Traditional medicine practices of Guji Semi-Pastoralist People to treat livestock ailments in Suro Barguda District, West Guji Zone, Ethiopia
Keywords:Indigenous knowledge, livestock ailments, plants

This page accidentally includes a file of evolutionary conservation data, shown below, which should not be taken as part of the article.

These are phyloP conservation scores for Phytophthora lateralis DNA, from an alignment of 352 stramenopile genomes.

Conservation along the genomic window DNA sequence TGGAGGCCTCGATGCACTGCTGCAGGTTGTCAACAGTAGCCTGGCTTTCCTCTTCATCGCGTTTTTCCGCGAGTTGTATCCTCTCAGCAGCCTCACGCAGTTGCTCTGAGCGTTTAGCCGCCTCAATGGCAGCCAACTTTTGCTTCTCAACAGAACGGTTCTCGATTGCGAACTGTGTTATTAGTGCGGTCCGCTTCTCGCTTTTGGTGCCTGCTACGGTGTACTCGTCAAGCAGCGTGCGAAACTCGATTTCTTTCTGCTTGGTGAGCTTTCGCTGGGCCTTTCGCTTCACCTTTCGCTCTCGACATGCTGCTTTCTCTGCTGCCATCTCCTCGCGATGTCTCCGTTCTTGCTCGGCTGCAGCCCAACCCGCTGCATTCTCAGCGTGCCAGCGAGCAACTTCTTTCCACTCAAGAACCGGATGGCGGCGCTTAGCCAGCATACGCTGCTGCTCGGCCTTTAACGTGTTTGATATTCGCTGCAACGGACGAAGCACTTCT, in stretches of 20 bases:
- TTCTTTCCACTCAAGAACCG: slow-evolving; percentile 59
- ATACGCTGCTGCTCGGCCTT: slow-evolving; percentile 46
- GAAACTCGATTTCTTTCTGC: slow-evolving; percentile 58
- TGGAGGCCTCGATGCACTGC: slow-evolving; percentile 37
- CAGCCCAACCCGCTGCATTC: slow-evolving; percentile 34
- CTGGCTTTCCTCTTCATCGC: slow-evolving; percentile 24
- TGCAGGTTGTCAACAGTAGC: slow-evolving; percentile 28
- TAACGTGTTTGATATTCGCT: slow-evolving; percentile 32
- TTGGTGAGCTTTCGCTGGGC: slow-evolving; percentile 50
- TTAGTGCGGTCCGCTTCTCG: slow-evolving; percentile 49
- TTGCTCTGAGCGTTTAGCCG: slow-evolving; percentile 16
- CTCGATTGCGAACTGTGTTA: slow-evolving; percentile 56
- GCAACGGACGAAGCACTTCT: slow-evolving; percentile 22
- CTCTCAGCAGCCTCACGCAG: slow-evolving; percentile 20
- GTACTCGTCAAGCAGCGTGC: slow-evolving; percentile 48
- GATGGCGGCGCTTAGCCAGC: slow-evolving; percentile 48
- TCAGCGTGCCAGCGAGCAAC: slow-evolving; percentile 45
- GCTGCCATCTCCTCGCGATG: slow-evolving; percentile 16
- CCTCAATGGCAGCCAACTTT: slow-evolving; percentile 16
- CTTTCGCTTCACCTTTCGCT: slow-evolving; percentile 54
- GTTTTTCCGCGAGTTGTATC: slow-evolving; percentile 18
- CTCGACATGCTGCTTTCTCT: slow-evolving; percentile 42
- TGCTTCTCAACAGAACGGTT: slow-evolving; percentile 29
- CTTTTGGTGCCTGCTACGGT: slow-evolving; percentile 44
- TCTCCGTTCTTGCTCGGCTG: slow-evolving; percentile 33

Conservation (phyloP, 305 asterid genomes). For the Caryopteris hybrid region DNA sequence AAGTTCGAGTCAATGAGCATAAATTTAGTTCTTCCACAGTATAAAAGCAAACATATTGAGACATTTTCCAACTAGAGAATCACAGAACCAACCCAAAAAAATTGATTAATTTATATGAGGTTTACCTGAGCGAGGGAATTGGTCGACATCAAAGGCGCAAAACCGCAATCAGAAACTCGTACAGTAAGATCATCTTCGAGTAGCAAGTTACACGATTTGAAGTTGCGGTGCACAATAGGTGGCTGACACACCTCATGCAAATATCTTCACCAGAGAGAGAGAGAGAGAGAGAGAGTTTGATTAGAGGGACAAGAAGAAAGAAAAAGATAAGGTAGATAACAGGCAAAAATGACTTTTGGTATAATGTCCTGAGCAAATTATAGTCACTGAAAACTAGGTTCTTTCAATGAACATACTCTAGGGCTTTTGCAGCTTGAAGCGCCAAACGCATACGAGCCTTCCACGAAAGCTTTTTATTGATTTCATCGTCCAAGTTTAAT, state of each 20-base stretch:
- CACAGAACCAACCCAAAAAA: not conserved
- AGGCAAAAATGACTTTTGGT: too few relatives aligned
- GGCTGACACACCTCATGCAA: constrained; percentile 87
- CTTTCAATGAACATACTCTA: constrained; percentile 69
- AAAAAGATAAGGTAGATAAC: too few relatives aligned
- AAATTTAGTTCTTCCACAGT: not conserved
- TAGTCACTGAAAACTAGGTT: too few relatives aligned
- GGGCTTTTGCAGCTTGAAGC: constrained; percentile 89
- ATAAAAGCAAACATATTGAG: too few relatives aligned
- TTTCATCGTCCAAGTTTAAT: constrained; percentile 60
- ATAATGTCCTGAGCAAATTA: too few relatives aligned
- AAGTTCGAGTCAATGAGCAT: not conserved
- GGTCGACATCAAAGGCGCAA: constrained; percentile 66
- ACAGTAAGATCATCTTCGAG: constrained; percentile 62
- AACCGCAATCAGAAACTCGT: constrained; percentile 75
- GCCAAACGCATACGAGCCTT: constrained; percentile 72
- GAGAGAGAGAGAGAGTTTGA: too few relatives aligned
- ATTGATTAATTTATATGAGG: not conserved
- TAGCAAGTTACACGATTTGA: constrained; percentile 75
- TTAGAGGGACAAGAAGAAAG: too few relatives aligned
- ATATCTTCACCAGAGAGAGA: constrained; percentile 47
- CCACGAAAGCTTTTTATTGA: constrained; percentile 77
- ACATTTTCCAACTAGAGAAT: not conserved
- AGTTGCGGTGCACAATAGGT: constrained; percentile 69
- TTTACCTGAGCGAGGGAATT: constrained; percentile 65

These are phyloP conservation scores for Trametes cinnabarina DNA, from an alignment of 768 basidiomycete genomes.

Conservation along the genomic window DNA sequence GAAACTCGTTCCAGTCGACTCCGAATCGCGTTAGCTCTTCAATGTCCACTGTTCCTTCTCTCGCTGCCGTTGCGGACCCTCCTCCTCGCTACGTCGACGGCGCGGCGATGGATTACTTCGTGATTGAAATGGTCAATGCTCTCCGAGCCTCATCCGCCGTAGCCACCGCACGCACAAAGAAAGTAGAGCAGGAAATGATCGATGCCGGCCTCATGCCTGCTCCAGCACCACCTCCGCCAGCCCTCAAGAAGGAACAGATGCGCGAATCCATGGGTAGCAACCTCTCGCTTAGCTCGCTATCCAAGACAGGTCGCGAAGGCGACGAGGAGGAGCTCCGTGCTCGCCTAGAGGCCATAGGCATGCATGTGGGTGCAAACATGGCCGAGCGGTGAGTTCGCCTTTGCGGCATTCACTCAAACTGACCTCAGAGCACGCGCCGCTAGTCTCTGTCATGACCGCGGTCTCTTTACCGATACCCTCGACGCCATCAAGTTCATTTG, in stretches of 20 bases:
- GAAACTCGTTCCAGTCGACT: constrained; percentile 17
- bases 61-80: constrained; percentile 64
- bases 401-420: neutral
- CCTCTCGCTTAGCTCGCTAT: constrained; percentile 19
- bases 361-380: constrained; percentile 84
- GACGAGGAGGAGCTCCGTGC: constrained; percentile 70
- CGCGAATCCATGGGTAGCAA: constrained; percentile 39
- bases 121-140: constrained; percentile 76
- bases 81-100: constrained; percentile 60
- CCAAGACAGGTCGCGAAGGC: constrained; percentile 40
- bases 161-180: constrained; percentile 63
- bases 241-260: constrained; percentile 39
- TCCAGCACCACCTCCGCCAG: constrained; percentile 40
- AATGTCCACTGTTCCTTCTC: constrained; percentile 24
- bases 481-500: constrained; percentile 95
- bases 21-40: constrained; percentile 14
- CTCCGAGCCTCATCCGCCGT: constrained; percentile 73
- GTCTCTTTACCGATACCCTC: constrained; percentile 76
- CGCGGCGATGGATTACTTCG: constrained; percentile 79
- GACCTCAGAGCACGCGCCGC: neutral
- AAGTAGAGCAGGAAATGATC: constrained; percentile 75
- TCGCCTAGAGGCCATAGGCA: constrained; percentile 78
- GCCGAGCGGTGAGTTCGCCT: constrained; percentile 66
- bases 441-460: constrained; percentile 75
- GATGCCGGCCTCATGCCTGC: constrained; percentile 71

The objectives of this research were to collect, identify, document, and analyze ethnoveterinary medicinal plants and their associated indigenous knowledge including their preparation and application by traditional healers, and the status of their conservation by Guji Semi-Pastoralist People of Suro Barguda District, West Guji Zone, Oromia Regional State, Ethiopia. Forty-six ethnoveterinary medicinal plant species representing 43 genera and 29 families were identified in the district (Additional file 1). About 26.1% of the families were represented by more than one species. The highest number of species was recorded for Asteraceae (5 species), followed by Euphorbiaceae (4 species) and most ethnoveterinary medicines were prepared from herbs and shrubs than other growth forms. Chopping the remedial parts and homogenizing them with cold water was found to be the major mode of remedy preparation. All documented ethnoveterinary plant species were harvested from the wild and observed as exposed to depletion. About 4.4% of the ethnoveterinary medicinal plants of Suro Barguda District were endemic to Ethiopia. This study indicated that the study area encompasses different species of ethnoveterinary medicinal plants which should be given conservation priority and the local community depends largely on these plants for the treatment of different livestock ailments although the healers had a very high intention to keep their traditional knowledge secrete. The indigenous knowledge of pastoralists about plants and breeding different species of livestock, as well as their environmental management systems (traditional forest, soil, and water conservation systems), should be incorporated in the planning and implementation of developmental interventions.
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